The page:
Mr. Fontaine: I am not aware of the rules and procedures of this place and whether one has immunity from making certain accusations about individuals. What I have heard from Senator Brazeau is defamatory, and I need to protect myself.

Some Hon. Senators: Hear, hear!

Senator Moore: Absolutely!

Mr. Fontaine: One would make such arguments when one does not understand the settlement agreement or has never read it. The fact is that there are six parties to the Indian Residential School Settlement Agreement. The Assembly of First Nations is one of those parties, in fact the only party that has a clear and explicit role in terms of an ongoing responsibility for the implementation of the settlement agreement. For example, on the recent appointment of the chair of the Truth and Reconciliation Commission, and two other commissioners, the Honourable Minister Strahl consulted with me because that is one of the provisions in the settlement act. I consider myself one of the architects of the Indian Residential School Settlement Agreement. When we were fighting for this issue, we were a lonely voice. I never heard Senator Brazeau raise his voice once — not a single time — to talk about the great importance that the fair and just resolution of this matter meant, not just for the survivors but the for entire country. It was only after we had completed the difficult and complicated negotiations that people started complaining. Until then, we met with silence.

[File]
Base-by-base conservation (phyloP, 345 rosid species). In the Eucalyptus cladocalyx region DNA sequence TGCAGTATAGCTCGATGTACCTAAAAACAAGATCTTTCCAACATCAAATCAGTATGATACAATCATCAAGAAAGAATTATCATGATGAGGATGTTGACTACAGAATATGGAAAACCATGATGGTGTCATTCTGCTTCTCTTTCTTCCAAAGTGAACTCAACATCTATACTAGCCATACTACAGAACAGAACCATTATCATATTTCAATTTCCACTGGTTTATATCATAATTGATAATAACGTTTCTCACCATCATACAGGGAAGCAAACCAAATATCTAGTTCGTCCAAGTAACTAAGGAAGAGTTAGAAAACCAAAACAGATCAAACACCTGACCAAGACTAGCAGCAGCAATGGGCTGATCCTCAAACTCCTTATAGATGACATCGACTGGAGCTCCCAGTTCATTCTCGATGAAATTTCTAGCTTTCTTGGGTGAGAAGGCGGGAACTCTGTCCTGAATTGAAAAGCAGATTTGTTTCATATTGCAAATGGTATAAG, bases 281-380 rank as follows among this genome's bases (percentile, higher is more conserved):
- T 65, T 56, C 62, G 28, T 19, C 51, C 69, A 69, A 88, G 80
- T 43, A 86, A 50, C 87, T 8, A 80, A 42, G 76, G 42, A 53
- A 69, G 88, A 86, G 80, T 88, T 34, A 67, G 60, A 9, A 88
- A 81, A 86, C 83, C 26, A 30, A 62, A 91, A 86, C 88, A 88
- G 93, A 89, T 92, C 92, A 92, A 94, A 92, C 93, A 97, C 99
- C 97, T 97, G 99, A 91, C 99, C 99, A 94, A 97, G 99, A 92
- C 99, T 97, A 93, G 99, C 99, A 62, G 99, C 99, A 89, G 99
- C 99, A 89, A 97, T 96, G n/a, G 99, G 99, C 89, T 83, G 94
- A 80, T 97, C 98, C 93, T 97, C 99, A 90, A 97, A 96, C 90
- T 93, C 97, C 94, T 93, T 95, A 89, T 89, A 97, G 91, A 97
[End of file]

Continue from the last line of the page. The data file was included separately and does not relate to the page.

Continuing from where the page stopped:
I am quite disappointed that Senator Brazeau would make those kinds of allegations. They are completely uncalled for but very consistent with Senator Brazeau. I want you to understand that that is the settlement agreement, and I would urge you to read the provisions of it. Then, you will understand why the Assembly of First Nations had a strong interest in ensuring that the provisions of the settlement agreement are honoured and that everything proceeds in the best interests of not only the survivors but of the country. This is about Canada.

Do we have any regrets about the past? Of course. Will we be stuck in the past? No. We are moving forward with the government on the implementation of the settlement agreement. This very important undertaking will be before us for five years. It represents not only a tremendous opportunity for the country but also a tremendous challenge to get it done right.